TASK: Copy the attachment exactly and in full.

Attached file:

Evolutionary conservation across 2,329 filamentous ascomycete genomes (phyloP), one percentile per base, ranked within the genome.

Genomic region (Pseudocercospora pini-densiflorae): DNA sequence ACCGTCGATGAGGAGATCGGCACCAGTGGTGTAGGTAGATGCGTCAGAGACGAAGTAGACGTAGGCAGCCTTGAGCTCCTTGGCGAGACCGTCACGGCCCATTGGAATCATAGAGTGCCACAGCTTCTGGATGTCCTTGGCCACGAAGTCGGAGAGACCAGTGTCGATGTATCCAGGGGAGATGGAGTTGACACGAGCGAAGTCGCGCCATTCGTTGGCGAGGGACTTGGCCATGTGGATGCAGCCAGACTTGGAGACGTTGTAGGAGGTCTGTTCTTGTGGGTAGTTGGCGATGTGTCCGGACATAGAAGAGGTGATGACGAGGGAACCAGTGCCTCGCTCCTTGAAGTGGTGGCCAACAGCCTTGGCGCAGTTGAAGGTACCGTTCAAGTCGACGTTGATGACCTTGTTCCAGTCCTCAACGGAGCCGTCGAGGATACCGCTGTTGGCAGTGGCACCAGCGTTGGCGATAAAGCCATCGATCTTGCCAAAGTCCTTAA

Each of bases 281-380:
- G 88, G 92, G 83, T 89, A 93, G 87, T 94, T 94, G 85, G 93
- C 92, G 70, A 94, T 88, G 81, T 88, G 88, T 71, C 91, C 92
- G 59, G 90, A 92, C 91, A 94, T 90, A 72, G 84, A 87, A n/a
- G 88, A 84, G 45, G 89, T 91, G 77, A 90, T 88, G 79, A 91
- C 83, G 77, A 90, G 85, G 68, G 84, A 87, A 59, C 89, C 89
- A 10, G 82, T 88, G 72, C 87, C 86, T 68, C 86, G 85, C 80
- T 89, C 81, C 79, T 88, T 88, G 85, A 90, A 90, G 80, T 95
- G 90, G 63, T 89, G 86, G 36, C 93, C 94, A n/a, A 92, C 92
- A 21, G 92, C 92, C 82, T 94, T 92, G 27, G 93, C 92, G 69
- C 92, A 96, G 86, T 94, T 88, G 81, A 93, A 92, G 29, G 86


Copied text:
Evolutionary conservation across 2,329 filamentous ascomycete genomes (phyloP), one percentile per base, ranked within the genome.

Genomic region (Pseudocercospora pini-densiflorae): DNA sequence ACCGTCGATGAGGAGATCGGCACCAGTGGTGTAGGTAGATGCGTCAGAGACGAAGTAGACGTAGGCAGCCTTGAGCTCCTTGGCGAGACCGTCACGGCCCATTGGAATCATAGAGTGCCACAGCTTCTGGATGTCCTTGGCCACGAAGTCGGAGAGACCAGTGTCGATGTATCCAGGGGAGATGGAGTTGACACGAGCGAAGTCGCGCCATTCGTTGGCGAGGGACTTGGCCATGTGGATGCAGCCAGACTTGGAGACGTTGTAGGAGGTCTGTTCTTGTGGGTAGTTGGCGATGTGTCCGGACATAGAAGAGGTGATGACGAGGGAACCAGTGCCTCGCTCCTTGAAGTGGTGGCCAACAGCCTTGGCGCAGTTGAAGGTACCGTTCAAGTCGACGTTGATGACCTTGTTCCAGTCCTCAACGGAGCCGTCGAGGATACCGCTGTTGGCAGTGGCACCAGCGTTGGCGATAAAGCCATCGATCTTGCCAAAGTCCTTAA

Each of bases 281-380:
- G 88, G 92, G 83, T 89, A 93, G 87, T 94, T 94, G 85, G 93
- C 92, G 70, A 94, T 88, G 81, T 88, G 88, T 71, C 91, C 92
- G 59, G 90, A 92, C 91, A 94, T 90, A 72, G 84, A 87, A n/a
- G 88, A 84, G 45, G 89, T 91, G 77, A 90, T 88, G 79, A 91
- C 83, G 77, A 90, G 85, G 68, G 84, A 87, A 59, C 89, C 89
- A 10, G 82, T 88, G 72, C 87, C 86, T 68, C 86, G 85, C 80
- T 89, C 81, C 79, T 88, T 88, G 85, A 90, A 90, G 80, T 95
- G 90, G 63, T 89, G 86, G 36, C 93, C 94, A n/a, A 92, C 92
- A 21, G 92, C 92, C 82, T 94, T 92, G 27, G 93, C 92, G 69
- C 92, A 96, G 86, T 94, T 88, G 81, A 93, A 92, G 29, G 86